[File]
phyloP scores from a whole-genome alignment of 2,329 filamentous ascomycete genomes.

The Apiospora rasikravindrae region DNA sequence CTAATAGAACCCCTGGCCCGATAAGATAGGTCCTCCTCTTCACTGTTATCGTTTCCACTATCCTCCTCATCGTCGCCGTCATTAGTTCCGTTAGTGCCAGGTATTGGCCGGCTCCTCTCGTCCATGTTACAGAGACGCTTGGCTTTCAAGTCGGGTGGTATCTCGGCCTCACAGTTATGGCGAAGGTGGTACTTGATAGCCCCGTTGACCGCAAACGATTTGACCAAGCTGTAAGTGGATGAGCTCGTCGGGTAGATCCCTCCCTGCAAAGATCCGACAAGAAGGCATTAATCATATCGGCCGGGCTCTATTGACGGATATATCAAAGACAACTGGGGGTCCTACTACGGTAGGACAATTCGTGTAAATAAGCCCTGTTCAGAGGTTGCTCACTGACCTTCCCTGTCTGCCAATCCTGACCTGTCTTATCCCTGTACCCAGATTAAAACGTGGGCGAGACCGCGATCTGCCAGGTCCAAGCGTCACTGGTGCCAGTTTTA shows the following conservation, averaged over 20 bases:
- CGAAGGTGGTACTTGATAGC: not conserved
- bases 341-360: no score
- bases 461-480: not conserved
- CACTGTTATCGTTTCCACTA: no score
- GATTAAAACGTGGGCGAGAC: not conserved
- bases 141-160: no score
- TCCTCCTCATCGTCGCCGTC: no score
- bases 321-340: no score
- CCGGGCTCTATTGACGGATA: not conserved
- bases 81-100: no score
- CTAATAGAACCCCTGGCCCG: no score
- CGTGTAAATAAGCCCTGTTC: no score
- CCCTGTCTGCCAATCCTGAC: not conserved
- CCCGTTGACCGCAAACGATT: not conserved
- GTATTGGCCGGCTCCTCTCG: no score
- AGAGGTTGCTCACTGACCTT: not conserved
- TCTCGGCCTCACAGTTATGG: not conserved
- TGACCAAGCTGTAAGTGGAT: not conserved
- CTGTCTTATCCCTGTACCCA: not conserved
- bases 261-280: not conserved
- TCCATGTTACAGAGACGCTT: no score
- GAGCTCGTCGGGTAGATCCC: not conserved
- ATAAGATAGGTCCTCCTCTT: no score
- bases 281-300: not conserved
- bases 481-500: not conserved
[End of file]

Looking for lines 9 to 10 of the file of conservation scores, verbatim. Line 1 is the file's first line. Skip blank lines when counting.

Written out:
- TCCTCCTCATCGTCGCCGTC: no score
- bases 321-340: no score